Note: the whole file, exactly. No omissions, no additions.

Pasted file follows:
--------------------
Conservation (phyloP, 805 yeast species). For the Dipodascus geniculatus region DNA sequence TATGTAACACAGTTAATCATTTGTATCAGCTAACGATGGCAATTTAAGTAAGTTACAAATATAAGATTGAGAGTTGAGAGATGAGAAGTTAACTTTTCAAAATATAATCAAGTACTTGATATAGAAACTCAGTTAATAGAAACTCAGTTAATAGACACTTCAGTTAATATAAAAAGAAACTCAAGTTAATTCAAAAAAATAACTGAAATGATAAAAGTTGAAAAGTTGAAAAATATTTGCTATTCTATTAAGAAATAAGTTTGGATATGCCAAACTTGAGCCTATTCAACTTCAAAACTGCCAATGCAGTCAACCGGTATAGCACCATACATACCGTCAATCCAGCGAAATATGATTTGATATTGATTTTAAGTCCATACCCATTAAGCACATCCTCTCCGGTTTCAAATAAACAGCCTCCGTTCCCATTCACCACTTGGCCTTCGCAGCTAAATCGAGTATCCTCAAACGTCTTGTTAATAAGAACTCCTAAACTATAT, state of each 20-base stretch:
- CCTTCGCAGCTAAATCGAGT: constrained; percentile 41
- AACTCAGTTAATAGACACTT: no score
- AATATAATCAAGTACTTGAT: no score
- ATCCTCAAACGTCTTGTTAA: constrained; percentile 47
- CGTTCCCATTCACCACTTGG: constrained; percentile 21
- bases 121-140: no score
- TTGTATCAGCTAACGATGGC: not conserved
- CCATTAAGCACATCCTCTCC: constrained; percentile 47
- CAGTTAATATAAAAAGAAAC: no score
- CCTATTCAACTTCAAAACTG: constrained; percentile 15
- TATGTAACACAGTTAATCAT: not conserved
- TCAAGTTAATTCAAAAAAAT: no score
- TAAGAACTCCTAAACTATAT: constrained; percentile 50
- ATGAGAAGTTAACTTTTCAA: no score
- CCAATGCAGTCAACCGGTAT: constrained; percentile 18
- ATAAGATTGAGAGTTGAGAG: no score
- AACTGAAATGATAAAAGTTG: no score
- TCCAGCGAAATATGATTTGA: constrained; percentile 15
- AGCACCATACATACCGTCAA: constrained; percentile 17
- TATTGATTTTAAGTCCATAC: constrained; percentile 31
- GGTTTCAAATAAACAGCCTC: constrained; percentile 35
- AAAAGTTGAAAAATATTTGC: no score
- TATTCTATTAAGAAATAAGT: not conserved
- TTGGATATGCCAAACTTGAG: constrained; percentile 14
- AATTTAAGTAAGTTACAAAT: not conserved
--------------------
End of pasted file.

Conservation (phyloP, 805 yeast species). For the Dipodascus geniculatus region DNA sequence TATGTAACACAGTTAATCATTTGTATCAGCTAACGATGGCAATTTAAGTAAGTTACAAATATAAGATTGAGAGTTGAGAGATGAGAAGTTAACTTTTCAAAATATAATCAAGTACTTGATATAGAAACTCAGTTAATAGAAACTCAGTTAATAGACACTTCAGTTAATATAAAAAGAAACTCAAGTTAATTCAAAAAAATAACTGAAATGATAAAAGTTGAAAAGTTGAAAAATATTTGCTATTCTATTAAGAAATAAGTTTGGATATGCCAAACTTGAGCCTATTCAACTTCAAAACTGCCAATGCAGTCAACCGGTATAGCACCATACATACCGTCAATCCAGCGAAATATGATTTGATATTGATTTTAAGTCCATACCCATTAAGCACATCCTCTCCGGTTTCAAATAAACAGCCTCCGTTCCCATTCACCACTTGGCCTTCGCAGCTAAATCGAGTATCCTCAAACGTCTTGTTAATAAGAACTCCTAAACTATAT, state of each 20-base stretch:
- CCTTCGCAGCTAAATCGAGT: constrained; percentile 41
- AACTCAGTTAATAGACACTT: no score
- AATATAATCAAGTACTTGAT: no score
- ATCCTCAAACGTCTTGTTAA: constrained; percentile 47
- CGTTCCCATTCACCACTTGG: constrained; percentile 21
- bases 121-140: no score
- TTGTATCAGCTAACGATGGC: not conserved
- CCATTAAGCACATCCTCTCC: constrained; percentile 47
- CAGTTAATATAAAAAGAAAC: no score
- CCTATTCAACTTCAAAACTG: constrained; percentile 15
- TATGTAACACAGTTAATCAT: not conserved
- TCAAGTTAATTCAAAAAAAT: no score
- TAAGAACTCCTAAACTATAT: constrained; percentile 50
- ATGAGAAGTTAACTTTTCAA: no score
- CCAATGCAGTCAACCGGTAT: constrained; percentile 18
- ATAAGATTGAGAGTTGAGAG: no score
- AACTGAAATGATAAAAGTTG: no score
- TCCAGCGAAATATGATTTGA: constrained; percentile 15
- AGCACCATACATACCGTCAA: constrained; percentile 17
- TATTGATTTTAAGTCCATAC: constrained; percentile 31
- GGTTTCAAATAAACAGCCTC: constrained; percentile 35
- AAAAGTTGAAAAATATTTGC: no score
- TATTCTATTAAGAAATAAGT: not conserved
- TTGGATATGCCAAACTTGAG: constrained; percentile 14
- AATTTAAGTAAGTTACAAAT: not conserved